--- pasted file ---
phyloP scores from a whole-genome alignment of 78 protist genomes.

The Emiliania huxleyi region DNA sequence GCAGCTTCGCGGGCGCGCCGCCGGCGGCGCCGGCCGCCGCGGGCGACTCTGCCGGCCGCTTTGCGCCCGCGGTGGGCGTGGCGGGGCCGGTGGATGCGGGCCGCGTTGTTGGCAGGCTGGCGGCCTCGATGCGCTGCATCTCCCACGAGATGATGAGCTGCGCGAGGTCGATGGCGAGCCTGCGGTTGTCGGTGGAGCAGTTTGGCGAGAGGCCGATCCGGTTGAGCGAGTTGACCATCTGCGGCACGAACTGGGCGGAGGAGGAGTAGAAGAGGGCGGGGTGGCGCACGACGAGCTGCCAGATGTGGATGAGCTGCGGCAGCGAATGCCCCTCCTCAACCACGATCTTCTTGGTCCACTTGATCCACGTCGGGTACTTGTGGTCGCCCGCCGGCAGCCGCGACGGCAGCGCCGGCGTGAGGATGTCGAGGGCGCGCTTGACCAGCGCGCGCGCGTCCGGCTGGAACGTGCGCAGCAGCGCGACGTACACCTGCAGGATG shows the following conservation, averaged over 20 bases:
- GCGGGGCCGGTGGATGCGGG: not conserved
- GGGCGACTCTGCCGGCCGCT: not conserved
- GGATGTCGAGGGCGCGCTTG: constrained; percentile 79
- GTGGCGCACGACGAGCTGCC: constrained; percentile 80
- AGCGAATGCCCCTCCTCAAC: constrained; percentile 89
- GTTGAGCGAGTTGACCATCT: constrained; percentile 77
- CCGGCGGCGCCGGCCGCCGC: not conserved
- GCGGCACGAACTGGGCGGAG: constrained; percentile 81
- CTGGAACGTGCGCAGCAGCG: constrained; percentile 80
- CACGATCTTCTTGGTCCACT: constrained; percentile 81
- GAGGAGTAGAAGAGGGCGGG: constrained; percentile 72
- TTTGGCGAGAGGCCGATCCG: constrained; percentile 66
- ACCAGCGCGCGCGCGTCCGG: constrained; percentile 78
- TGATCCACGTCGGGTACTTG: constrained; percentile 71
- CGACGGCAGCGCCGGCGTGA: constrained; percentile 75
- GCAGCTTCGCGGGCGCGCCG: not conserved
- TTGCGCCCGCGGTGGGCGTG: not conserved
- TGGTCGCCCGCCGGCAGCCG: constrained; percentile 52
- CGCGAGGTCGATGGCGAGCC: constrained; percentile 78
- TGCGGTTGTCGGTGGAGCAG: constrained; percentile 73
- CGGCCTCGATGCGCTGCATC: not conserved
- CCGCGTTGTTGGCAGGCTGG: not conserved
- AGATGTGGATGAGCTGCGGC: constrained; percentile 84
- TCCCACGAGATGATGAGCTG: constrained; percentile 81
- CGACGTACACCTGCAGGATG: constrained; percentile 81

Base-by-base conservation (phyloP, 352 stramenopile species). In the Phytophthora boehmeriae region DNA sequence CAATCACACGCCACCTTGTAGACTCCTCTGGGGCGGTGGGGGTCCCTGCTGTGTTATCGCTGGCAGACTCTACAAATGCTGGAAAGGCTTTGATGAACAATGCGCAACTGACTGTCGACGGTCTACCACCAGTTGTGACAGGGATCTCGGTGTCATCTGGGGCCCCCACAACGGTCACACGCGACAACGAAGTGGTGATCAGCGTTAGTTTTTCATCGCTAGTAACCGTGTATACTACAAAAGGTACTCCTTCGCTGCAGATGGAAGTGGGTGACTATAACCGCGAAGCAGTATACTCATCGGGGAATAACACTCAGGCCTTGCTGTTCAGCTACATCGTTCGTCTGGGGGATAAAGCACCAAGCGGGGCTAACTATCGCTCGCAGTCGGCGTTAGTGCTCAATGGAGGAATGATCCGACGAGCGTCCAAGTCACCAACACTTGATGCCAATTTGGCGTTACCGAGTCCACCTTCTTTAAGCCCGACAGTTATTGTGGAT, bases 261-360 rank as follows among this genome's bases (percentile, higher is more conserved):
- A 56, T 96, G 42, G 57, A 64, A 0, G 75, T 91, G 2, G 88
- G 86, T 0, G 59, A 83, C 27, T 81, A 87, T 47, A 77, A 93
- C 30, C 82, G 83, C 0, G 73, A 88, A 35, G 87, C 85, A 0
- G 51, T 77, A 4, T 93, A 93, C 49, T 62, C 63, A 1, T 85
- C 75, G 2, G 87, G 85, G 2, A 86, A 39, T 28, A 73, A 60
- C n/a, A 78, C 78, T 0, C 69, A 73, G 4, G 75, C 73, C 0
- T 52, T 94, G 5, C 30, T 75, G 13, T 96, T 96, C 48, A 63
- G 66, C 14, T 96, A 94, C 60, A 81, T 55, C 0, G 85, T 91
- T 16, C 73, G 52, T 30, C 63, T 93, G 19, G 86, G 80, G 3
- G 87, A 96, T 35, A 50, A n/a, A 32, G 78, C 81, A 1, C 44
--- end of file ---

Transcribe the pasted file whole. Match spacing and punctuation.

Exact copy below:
phyloP scores from a whole-genome alignment of 78 protist genomes.

The Emiliania huxleyi region DNA sequence GCAGCTTCGCGGGCGCGCCGCCGGCGGCGCCGGCCGCCGCGGGCGACTCTGCCGGCCGCTTTGCGCCCGCGGTGGGCGTGGCGGGGCCGGTGGATGCGGGCCGCGTTGTTGGCAGGCTGGCGGCCTCGATGCGCTGCATCTCCCACGAGATGATGAGCTGCGCGAGGTCGATGGCGAGCCTGCGGTTGTCGGTGGAGCAGTTTGGCGAGAGGCCGATCCGGTTGAGCGAGTTGACCATCTGCGGCACGAACTGGGCGGAGGAGGAGTAGAAGAGGGCGGGGTGGCGCACGACGAGCTGCCAGATGTGGATGAGCTGCGGCAGCGAATGCCCCTCCTCAACCACGATCTTCTTGGTCCACTTGATCCACGTCGGGTACTTGTGGTCGCCCGCCGGCAGCCGCGACGGCAGCGCCGGCGTGAGGATGTCGAGGGCGCGCTTGACCAGCGCGCGCGCGTCCGGCTGGAACGTGCGCAGCAGCGCGACGTACACCTGCAGGATG shows the following conservation, averaged over 20 bases:
- GCGGGGCCGGTGGATGCGGG: not conserved
- GGGCGACTCTGCCGGCCGCT: not conserved
- GGATGTCGAGGGCGCGCTTG: constrained; percentile 79
- GTGGCGCACGACGAGCTGCC: constrained; percentile 80
- AGCGAATGCCCCTCCTCAAC: constrained; percentile 89
- GTTGAGCGAGTTGACCATCT: constrained; percentile 77
- CCGGCGGCGCCGGCCGCCGC: not conserved
- GCGGCACGAACTGGGCGGAG: constrained; percentile 81
- CTGGAACGTGCGCAGCAGCG: constrained; percentile 80
- CACGATCTTCTTGGTCCACT: constrained; percentile 81
- GAGGAGTAGAAGAGGGCGGG: constrained; percentile 72
- TTTGGCGAGAGGCCGATCCG: constrained; percentile 66
- ACCAGCGCGCGCGCGTCCGG: constrained; percentile 78
- TGATCCACGTCGGGTACTTG: constrained; percentile 71
- CGACGGCAGCGCCGGCGTGA: constrained; percentile 75
- GCAGCTTCGCGGGCGCGCCG: not conserved
- TTGCGCCCGCGGTGGGCGTG: not conserved
- TGGTCGCCCGCCGGCAGCCG: constrained; percentile 52
- CGCGAGGTCGATGGCGAGCC: constrained; percentile 78
- TGCGGTTGTCGGTGGAGCAG: constrained; percentile 73
- CGGCCTCGATGCGCTGCATC: not conserved
- CCGCGTTGTTGGCAGGCTGG: not conserved
- AGATGTGGATGAGCTGCGGC: constrained; percentile 84
- TCCCACGAGATGATGAGCTG: constrained; percentile 81
- CGACGTACACCTGCAGGATG: constrained; percentile 81

Base-by-base conservation (phyloP, 352 stramenopile species). In the Phytophthora boehmeriae region DNA sequence CAATCACACGCCACCTTGTAGACTCCTCTGGGGCGGTGGGGGTCCCTGCTGTGTTATCGCTGGCAGACTCTACAAATGCTGGAAAGGCTTTGATGAACAATGCGCAACTGACTGTCGACGGTCTACCACCAGTTGTGACAGGGATCTCGGTGTCATCTGGGGCCCCCACAACGGTCACACGCGACAACGAAGTGGTGATCAGCGTTAGTTTTTCATCGCTAGTAACCGTGTATACTACAAAAGGTACTCCTTCGCTGCAGATGGAAGTGGGTGACTATAACCGCGAAGCAGTATACTCATCGGGGAATAACACTCAGGCCTTGCTGTTCAGCTACATCGTTCGTCTGGGGGATAAAGCACCAAGCGGGGCTAACTATCGCTCGCAGTCGGCGTTAGTGCTCAATGGAGGAATGATCCGACGAGCGTCCAAGTCACCAACACTTGATGCCAATTTGGCGTTACCGAGTCCACCTTCTTTAAGCCCGACAGTTATTGTGGAT, bases 261-360 rank as follows among this genome's bases (percentile, higher is more conserved):
- A 56, T 96, G 42, G 57, A 64, A 0, G 75, T 91, G 2, G 88
- G 86, T 0, G 59, A 83, C 27, T 81, A 87, T 47, A 77, A 93
- C 30, C 82, G 83, C 0, G 73, A 88, A 35, G 87, C 85, A 0
- G 51, T 77, A 4, T 93, A 93, C 49, T 62, C 63, A 1, T 85
- C 75, G 2, G 87, G 85, G 2, A 86, A 39, T 28, A 73, A 60
- C n/a, A 78, C 78, T 0, C 69, A 73, G 4, G 75, C 73, C 0
- T 52, T 94, G 5, C 30, T 75, G 13, T 96, T 96, C 48, A 63
- G 66, C 14, T 96, A 94, C 60, A 81, T 55, C 0, G 85, T 91
- T 16, C 73, G 52, T 30, C 63, T 93, G 19, G 86, G 80, G 3
- G 87, A 96, T 35, A 50, A n/a, A 32, G 78, C 81, A 1, C 44